Are Your Kids Missing Your Message?

Doing Good Newsletter


A fascinating study released last month (June 2014) by Making Caring Common, a project of the Harvard Graduate School of Education, reinforces what you as a reader of this newsletter already believe: If we value a more just and compassionate world, we need to put a greater focus on raising caring, kind children.

You place a high value on caring and compassion. But are your kids getting the message? According to this study, most are not. The researchers found that most children in middle school and high school value personal success (achievement and happiness) over concern for others, and they say their parents and teachers do, too.

The study calls this a rhetoric/reality gap - "a gap between what parents and other adults say are their top priorities and the real messages they convey in their behavior day to day." While a majority of adults say that raising caring children is primary, "our youth aren't buying it." Below, we suggest some ways to check that your actions are as intentional as you want them to be. Also be sure to read the report-it's only 16 pages and is filled with valuable information.

-Jenny Friedman, Executive Director


Make a Difference...

Are you facing a rhetoric/reality gap? Here are tips to help you consider your own words and actions and what they really say to your children.

  • Look at your calendar, and think about your daily routine. Because time is limited, how we spend it tells our children what we most value. Do you and your children make time to help neighbors, friends or community members?
  • Consider your checkbook. Do you give to the causes you believe in? Do you let your children know what you support? Do you encourage them to share their money as well?
  • The strategies suggested in the Harvard report read as if they're drawn straight from our own Big-Hearted Families toolbox.  Here are ways to remind your children that concern for others is a priority:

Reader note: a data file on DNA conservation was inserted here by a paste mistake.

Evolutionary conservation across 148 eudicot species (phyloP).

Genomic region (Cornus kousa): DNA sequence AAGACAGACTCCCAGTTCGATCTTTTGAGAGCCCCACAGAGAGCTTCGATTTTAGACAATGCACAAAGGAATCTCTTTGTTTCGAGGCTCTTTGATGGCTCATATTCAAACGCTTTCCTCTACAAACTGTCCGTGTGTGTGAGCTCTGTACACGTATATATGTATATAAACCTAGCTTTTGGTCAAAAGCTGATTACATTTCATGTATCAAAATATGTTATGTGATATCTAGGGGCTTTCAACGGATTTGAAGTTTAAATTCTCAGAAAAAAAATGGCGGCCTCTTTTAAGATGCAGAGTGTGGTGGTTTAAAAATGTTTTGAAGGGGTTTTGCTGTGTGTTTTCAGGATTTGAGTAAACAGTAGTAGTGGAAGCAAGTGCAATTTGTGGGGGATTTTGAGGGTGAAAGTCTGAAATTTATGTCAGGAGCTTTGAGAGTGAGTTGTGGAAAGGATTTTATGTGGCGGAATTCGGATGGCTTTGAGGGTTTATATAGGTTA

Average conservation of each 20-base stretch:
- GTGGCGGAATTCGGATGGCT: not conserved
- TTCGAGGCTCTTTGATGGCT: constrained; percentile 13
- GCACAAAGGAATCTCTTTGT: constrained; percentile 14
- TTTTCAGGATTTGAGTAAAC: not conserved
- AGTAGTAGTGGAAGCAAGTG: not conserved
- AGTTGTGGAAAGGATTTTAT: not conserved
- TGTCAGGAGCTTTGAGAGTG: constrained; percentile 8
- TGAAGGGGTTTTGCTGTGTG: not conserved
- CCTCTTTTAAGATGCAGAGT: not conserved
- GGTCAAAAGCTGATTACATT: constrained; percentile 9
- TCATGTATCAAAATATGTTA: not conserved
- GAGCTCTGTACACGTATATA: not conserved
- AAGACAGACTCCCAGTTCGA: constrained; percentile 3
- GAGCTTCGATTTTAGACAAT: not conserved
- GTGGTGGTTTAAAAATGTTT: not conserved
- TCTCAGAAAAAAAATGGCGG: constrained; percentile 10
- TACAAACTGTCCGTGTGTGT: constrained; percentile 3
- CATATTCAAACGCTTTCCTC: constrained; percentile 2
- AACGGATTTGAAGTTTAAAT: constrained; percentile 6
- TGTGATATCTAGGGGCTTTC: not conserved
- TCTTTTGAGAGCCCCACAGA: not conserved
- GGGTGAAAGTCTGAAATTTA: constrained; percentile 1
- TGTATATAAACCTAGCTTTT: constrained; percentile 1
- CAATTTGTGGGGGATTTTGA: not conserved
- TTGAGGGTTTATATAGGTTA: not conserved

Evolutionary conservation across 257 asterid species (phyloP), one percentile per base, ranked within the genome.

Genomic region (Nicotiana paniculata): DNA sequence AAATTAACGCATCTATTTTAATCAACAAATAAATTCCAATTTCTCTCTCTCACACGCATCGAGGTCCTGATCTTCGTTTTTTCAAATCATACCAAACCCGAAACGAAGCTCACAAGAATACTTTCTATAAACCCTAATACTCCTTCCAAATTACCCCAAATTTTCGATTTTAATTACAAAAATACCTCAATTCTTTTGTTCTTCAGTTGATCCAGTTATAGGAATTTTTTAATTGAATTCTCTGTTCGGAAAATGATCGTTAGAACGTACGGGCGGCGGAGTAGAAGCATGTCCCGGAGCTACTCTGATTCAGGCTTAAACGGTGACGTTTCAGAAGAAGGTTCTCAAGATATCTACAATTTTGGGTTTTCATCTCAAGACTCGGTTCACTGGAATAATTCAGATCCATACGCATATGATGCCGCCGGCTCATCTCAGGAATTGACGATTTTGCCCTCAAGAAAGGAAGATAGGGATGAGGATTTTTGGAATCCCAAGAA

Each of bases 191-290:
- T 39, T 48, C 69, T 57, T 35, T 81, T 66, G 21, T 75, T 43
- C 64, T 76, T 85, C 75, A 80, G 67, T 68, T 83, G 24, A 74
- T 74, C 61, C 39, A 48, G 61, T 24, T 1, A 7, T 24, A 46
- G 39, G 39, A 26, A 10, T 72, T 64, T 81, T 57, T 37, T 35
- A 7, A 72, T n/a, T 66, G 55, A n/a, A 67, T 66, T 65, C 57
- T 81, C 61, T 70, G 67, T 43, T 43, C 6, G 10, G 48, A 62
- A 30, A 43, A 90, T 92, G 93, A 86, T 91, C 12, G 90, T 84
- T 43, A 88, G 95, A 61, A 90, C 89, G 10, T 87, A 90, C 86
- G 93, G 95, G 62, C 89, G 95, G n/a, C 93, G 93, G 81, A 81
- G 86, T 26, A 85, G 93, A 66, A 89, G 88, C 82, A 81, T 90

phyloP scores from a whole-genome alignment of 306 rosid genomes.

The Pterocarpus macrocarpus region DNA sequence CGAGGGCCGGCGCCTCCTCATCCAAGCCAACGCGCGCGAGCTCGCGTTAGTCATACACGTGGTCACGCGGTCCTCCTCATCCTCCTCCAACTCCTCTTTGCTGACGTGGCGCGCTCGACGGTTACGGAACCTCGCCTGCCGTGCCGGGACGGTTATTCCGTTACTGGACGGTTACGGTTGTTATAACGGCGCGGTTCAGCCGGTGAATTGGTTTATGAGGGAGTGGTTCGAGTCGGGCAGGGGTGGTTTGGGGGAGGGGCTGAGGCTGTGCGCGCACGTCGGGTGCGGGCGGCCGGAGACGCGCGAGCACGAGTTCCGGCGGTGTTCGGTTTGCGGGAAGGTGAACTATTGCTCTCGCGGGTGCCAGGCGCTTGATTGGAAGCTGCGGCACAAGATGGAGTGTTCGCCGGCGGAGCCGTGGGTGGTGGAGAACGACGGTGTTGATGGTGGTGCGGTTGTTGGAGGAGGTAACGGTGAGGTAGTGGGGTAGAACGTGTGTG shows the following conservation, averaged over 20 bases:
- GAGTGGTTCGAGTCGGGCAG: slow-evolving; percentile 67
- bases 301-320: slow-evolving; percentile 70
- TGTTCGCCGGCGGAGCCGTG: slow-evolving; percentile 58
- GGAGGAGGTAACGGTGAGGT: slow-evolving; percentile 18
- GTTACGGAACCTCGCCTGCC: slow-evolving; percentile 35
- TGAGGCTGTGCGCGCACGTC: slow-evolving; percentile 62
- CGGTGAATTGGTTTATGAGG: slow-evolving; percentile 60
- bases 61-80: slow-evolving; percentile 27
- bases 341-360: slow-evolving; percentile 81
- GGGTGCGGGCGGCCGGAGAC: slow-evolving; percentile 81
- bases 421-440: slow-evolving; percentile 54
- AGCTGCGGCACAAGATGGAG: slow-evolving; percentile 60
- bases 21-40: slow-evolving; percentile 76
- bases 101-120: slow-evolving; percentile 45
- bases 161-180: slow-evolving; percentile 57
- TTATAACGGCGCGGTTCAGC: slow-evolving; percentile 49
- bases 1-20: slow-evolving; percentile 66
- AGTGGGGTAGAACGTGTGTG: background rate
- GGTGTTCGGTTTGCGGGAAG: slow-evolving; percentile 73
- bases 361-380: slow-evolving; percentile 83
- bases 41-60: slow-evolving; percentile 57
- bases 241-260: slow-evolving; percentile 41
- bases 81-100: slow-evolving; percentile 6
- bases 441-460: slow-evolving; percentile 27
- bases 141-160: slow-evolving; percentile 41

• Together read books (start with the ones recommended in this newsletter each month), watch movies and share other media that demonstrate your values. Talk about them with your children. For more book ideas, see our comprehensive list or subscribe to our Big-Hearted Families Book Club.
  • Give your child opportunities to "practice" caring. The folks at Harvard agree with us that empathy is a muscle that can be strengthened with use. Be sure your children contribute to the household, to their school and to the community. Here are dozens of simple project ideas.
  • Be your children's emotion coach and help them deal constructively with strong emotions.
  • Be a role model. Treat both your kids - and others - with kindness and respect. Your children are watching.


Talk About It...

Consider the conversations you have with your kids. What do you emphasize?

  • Be explicit. Say to your children, "The most important thing to me is that you treat others kindly and fairly."
  • Talk often about what a situation might feel like from another person's point of view. Do this while you're reading together ("Why do you think she made that decision?"), or when discussing a conflict your child is having with a friend or family member ("Why do you think he ignored you like that?")
  • Print out our fortune teller and our placemat as fun ways to jump-start important conversations about kindness and caring.

Learn About It.....

The Spiffiest Giant in Town by Julia Donaldson (ages 3-7). George, a giant, believes his scruffy wardrobe needs an update, so buys some new threads. But he doesn't stay spiffy for long, as he runs into friends who need each item more than he does. A simple story about kindness and generosity.


"Go into the world and do well. But more importantly, go into the world and do good."
– Minor Myers, author